The deadline for the formal complaint through the EEOC is April 7, 1982. Your prompt attention to this matter with our attorney will be appreciated.
cc: American Council of the Blind
During much of 1982 and some of 1983 the complaint we filed for Mr. Galloway was thoroughly investigated. We obtained the services of a Washington, D.C. law firm and decided to dig in for the duration. It wasn't long after the investigation was over that we began to hear rumblings of settlement coming from the State Department attorneys. But neither the NFB nor Mr. Galloway was interested. The settlement, if there was to be one, would have to represent a policy change with respect to blind persons serving in the Foreign Service. Moreover, Mr. Galloway would have to be compensated for the income he lost because of the illegal turndown dating back to February, 1982. In other words, the only settlement we had in mind would be a victory for Mr. Galloway and all of his fellow blind. We would not back away to avoid expensive litigation. We were in this battle for the duration, and we instructed the attorneys accordingly.
In terms of money, the price tag for settlement was high. If Mr. Galloway had been hired in the Fall of 1981 as he expected to be, he would have earned between $45,000 and $50,000 per year at a minimum. Then there would be annual increases and the possibility for promotions, as well. The longer the talks went on, forestalling litigation, the higher would be the price for the State Department to obtain a settlement. Nothing less than full compensation for Mr. Galloway was in order. That was our objective along with a commitment to future affirmative action (real affirmative action) by the State Department. After awhile, with the prospect of litigation facing them, the government attorneys representing the State Department began to understand what we meant.
On May 8, 1985, all issues in the Galloway case were resolved between Mr. Galloway, the Federation, and the State Department. Formal papers were signed accordingly. The settlement we reached is one of tremendous significance which should now open up the possibility for blind persons actually to serve in the Foreign Service. In monetary terms alone (although there is a gag order on disclosing the exact amount) Mr. Galloway was compensated by an amount which fairly represented his pay expectations for a period of approximately three years. The fact that the State Department insisted on an agreement not to disclose the exact amount of the back pay award indicates that the settlement was far more than a token. We're talking about lots of money, but not an excessive amount considering Mr. Galloway's salary level and the time it took to resolve the complaint.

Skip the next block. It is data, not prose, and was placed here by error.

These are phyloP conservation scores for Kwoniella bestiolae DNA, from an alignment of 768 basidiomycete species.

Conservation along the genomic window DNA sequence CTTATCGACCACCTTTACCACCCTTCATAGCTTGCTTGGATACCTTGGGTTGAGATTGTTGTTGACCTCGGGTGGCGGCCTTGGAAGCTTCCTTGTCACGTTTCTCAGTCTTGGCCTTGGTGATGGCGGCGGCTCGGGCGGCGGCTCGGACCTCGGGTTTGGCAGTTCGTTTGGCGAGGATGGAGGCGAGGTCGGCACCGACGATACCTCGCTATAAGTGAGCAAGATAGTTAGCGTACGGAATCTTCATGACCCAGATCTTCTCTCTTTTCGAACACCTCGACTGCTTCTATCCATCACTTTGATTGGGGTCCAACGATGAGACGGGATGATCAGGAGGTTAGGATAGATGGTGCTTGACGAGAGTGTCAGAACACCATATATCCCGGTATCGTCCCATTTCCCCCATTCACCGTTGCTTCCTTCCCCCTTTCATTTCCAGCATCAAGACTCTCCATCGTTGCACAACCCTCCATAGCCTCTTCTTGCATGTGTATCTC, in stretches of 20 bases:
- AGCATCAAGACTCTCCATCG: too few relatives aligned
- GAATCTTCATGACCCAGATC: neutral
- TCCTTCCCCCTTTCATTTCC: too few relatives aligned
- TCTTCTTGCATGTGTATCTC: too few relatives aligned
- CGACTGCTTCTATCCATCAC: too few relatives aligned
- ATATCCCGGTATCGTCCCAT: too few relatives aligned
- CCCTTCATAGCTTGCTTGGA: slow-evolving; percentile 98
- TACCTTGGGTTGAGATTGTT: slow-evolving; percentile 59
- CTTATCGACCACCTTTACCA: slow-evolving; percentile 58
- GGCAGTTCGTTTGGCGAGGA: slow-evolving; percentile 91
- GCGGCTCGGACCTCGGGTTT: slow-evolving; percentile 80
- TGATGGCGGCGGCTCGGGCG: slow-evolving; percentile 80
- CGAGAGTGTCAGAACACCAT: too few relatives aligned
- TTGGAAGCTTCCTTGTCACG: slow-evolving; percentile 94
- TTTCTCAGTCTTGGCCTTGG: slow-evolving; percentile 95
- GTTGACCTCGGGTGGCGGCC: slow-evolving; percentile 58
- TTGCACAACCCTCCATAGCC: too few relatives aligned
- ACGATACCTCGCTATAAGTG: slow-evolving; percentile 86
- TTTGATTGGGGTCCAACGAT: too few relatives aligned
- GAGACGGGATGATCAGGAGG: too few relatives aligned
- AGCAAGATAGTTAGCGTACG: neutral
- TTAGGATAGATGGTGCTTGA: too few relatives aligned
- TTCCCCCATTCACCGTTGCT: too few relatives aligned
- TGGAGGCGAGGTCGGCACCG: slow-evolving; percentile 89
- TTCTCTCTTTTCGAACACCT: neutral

With a payment of this magnitude, we can be somewhat certain that officials at the State Department will be far more cautious about turning down qualified blind people in the future. But to insure that they are more cautious, the settlement also contains an acknowledgement by the State Department that federal affirmative action laws for the handicapped apply to employment in the Foreign Service. Until now, the State Department has always been inclined to argue that affirmative action requirements for the handicapped only apply to the Civil Service, not to the Foreign Service. But now the State Department has formally, officially, and irrevocably stated on paper that Section 501 of the Rehabilitation Act of 1973, as amended (Affirmative Action for Handicapped Federal Employees and applicants) applies to the Foreign Service and that the Foreign Service will comply with the requirements of this statute. That is the biggest victory of all in the Galloway case. The claimed exemption from affirmative action requirements by the Foreign Service is gone. Now the medical standards, too, will need to be evaluated to insure that they do not block affirmative action. Although it is likely that there will continue to be some resistance to the entry of qualified persons into the Foreign Service, we are now armed with a new weapon and a powerful precedent to combat it.
So this is the end of the story of Donald Galloway's battle with the Foreign Service. He is in other employment now and has no desire to serve the United States abroad, at least currently. However, Mr. Galloway may well be a future applicant for a Foreign Service post. So presumably will others.
Sometimes blind persons who apply for and receive federal jobs say that they have had no assistance--that they have, as it were, made it on their own. In answer we merely say: "We understand." And we do.